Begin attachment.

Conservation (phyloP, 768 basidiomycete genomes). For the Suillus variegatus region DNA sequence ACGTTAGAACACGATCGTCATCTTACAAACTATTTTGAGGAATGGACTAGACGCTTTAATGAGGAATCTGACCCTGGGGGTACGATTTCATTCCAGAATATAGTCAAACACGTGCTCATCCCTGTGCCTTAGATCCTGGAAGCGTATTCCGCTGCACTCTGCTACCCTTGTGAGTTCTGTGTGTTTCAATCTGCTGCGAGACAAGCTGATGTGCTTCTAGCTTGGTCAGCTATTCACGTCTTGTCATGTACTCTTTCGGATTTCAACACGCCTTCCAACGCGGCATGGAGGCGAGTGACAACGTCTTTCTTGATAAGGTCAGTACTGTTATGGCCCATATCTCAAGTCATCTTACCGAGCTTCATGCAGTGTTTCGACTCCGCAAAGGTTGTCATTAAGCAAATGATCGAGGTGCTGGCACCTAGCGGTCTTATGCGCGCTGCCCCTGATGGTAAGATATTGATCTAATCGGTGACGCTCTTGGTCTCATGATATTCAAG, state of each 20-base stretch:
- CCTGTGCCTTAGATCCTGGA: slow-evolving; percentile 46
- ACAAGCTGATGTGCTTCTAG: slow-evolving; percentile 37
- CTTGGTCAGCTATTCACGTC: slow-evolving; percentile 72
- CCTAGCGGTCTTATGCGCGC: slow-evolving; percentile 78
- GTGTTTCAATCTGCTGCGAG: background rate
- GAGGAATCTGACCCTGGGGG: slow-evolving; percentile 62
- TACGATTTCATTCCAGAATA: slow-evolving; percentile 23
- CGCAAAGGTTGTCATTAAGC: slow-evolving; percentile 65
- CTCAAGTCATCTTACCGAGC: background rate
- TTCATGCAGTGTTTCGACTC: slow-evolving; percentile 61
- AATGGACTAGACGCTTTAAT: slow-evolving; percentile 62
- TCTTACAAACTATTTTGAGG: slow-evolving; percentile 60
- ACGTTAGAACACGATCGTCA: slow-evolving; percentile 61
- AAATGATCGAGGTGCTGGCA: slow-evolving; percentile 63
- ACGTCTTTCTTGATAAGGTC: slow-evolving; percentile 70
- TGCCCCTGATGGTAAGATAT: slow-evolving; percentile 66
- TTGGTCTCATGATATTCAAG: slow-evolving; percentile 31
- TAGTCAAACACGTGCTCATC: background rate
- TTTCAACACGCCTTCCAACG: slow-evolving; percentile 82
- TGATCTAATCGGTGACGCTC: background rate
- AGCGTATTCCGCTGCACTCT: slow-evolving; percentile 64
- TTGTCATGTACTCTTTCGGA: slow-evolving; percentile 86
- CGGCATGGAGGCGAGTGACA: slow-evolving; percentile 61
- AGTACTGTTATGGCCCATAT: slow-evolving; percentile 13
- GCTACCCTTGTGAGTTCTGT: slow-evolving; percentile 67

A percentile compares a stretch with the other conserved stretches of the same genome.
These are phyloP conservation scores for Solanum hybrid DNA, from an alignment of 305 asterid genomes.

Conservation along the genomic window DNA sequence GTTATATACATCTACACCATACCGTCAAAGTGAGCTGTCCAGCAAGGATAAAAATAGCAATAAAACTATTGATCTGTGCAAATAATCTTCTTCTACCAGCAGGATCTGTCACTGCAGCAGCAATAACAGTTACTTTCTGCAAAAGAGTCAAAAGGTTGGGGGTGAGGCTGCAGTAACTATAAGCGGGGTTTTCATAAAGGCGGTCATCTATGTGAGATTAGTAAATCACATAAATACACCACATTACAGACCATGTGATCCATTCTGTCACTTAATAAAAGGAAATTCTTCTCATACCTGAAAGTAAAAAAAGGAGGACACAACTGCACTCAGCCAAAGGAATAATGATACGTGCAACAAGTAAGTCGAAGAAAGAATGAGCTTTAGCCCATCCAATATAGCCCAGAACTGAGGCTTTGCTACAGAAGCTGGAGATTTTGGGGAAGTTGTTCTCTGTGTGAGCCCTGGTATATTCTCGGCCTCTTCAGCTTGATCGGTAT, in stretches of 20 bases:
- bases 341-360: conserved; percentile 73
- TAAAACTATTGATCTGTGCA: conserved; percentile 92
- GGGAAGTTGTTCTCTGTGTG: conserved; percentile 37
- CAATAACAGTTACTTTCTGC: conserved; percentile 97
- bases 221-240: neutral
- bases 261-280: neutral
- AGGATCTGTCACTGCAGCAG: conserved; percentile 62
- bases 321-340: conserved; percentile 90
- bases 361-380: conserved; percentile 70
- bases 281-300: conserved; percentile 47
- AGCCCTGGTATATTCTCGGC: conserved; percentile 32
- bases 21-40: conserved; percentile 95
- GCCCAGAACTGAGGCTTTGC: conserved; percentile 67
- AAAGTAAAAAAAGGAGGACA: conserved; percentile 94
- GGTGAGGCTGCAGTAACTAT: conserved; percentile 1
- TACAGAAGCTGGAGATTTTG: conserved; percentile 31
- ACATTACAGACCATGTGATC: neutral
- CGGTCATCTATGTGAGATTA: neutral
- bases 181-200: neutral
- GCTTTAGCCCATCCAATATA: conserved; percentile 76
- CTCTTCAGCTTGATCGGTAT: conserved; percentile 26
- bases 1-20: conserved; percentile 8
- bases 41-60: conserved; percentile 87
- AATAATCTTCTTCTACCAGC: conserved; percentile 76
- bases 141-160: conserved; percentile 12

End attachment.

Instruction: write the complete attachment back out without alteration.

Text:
Conservation (phyloP, 768 basidiomycete genomes). For the Suillus variegatus region DNA sequence ACGTTAGAACACGATCGTCATCTTACAAACTATTTTGAGGAATGGACTAGACGCTTTAATGAGGAATCTGACCCTGGGGGTACGATTTCATTCCAGAATATAGTCAAACACGTGCTCATCCCTGTGCCTTAGATCCTGGAAGCGTATTCCGCTGCACTCTGCTACCCTTGTGAGTTCTGTGTGTTTCAATCTGCTGCGAGACAAGCTGATGTGCTTCTAGCTTGGTCAGCTATTCACGTCTTGTCATGTACTCTTTCGGATTTCAACACGCCTTCCAACGCGGCATGGAGGCGAGTGACAACGTCTTTCTTGATAAGGTCAGTACTGTTATGGCCCATATCTCAAGTCATCTTACCGAGCTTCATGCAGTGTTTCGACTCCGCAAAGGTTGTCATTAAGCAAATGATCGAGGTGCTGGCACCTAGCGGTCTTATGCGCGCTGCCCCTGATGGTAAGATATTGATCTAATCGGTGACGCTCTTGGTCTCATGATATTCAAG, state of each 20-base stretch:
- CCTGTGCCTTAGATCCTGGA: slow-evolving; percentile 46
- ACAAGCTGATGTGCTTCTAG: slow-evolving; percentile 37
- CTTGGTCAGCTATTCACGTC: slow-evolving; percentile 72
- CCTAGCGGTCTTATGCGCGC: slow-evolving; percentile 78
- GTGTTTCAATCTGCTGCGAG: background rate
- GAGGAATCTGACCCTGGGGG: slow-evolving; percentile 62
- TACGATTTCATTCCAGAATA: slow-evolving; percentile 23
- CGCAAAGGTTGTCATTAAGC: slow-evolving; percentile 65
- CTCAAGTCATCTTACCGAGC: background rate
- TTCATGCAGTGTTTCGACTC: slow-evolving; percentile 61
- AATGGACTAGACGCTTTAAT: slow-evolving; percentile 62
- TCTTACAAACTATTTTGAGG: slow-evolving; percentile 60
- ACGTTAGAACACGATCGTCA: slow-evolving; percentile 61
- AAATGATCGAGGTGCTGGCA: slow-evolving; percentile 63
- ACGTCTTTCTTGATAAGGTC: slow-evolving; percentile 70
- TGCCCCTGATGGTAAGATAT: slow-evolving; percentile 66
- TTGGTCTCATGATATTCAAG: slow-evolving; percentile 31
- TAGTCAAACACGTGCTCATC: background rate
- TTTCAACACGCCTTCCAACG: slow-evolving; percentile 82
- TGATCTAATCGGTGACGCTC: background rate
- AGCGTATTCCGCTGCACTCT: slow-evolving; percentile 64
- TTGTCATGTACTCTTTCGGA: slow-evolving; percentile 86
- CGGCATGGAGGCGAGTGACA: slow-evolving; percentile 61
- AGTACTGTTATGGCCCATAT: slow-evolving; percentile 13
- GCTACCCTTGTGAGTTCTGT: slow-evolving; percentile 67

A percentile compares a stretch with the other conserved stretches of the same genome.
These are phyloP conservation scores for Solanum hybrid DNA, from an alignment of 305 asterid genomes.

Conservation along the genomic window DNA sequence GTTATATACATCTACACCATACCGTCAAAGTGAGCTGTCCAGCAAGGATAAAAATAGCAATAAAACTATTGATCTGTGCAAATAATCTTCTTCTACCAGCAGGATCTGTCACTGCAGCAGCAATAACAGTTACTTTCTGCAAAAGAGTCAAAAGGTTGGGGGTGAGGCTGCAGTAACTATAAGCGGGGTTTTCATAAAGGCGGTCATCTATGTGAGATTAGTAAATCACATAAATACACCACATTACAGACCATGTGATCCATTCTGTCACTTAATAAAAGGAAATTCTTCTCATACCTGAAAGTAAAAAAAGGAGGACACAACTGCACTCAGCCAAAGGAATAATGATACGTGCAACAAGTAAGTCGAAGAAAGAATGAGCTTTAGCCCATCCAATATAGCCCAGAACTGAGGCTTTGCTACAGAAGCTGGAGATTTTGGGGAAGTTGTTCTCTGTGTGAGCCCTGGTATATTCTCGGCCTCTTCAGCTTGATCGGTAT, in stretches of 20 bases:
- bases 341-360: conserved; percentile 73
- TAAAACTATTGATCTGTGCA: conserved; percentile 92
- GGGAAGTTGTTCTCTGTGTG: conserved; percentile 37
- CAATAACAGTTACTTTCTGC: conserved; percentile 97
- bases 221-240: neutral
- bases 261-280: neutral
- AGGATCTGTCACTGCAGCAG: conserved; percentile 62
- bases 321-340: conserved; percentile 90
- bases 361-380: conserved; percentile 70
- bases 281-300: conserved; percentile 47
- AGCCCTGGTATATTCTCGGC: conserved; percentile 32
- bases 21-40: conserved; percentile 95
- GCCCAGAACTGAGGCTTTGC: conserved; percentile 67
- AAAGTAAAAAAAGGAGGACA: conserved; percentile 94
- GGTGAGGCTGCAGTAACTAT: conserved; percentile 1
- TACAGAAGCTGGAGATTTTG: conserved; percentile 31
- ACATTACAGACCATGTGATC: neutral
- CGGTCATCTATGTGAGATTA: neutral
- bases 181-200: neutral
- GCTTTAGCCCATCCAATATA: conserved; percentile 76
- CTCTTCAGCTTGATCGGTAT: conserved; percentile 26
- bases 1-20: conserved; percentile 8
- bases 41-60: conserved; percentile 87
- AATAATCTTCTTCTACCAGC: conserved; percentile 76
- bases 141-160: conserved; percentile 12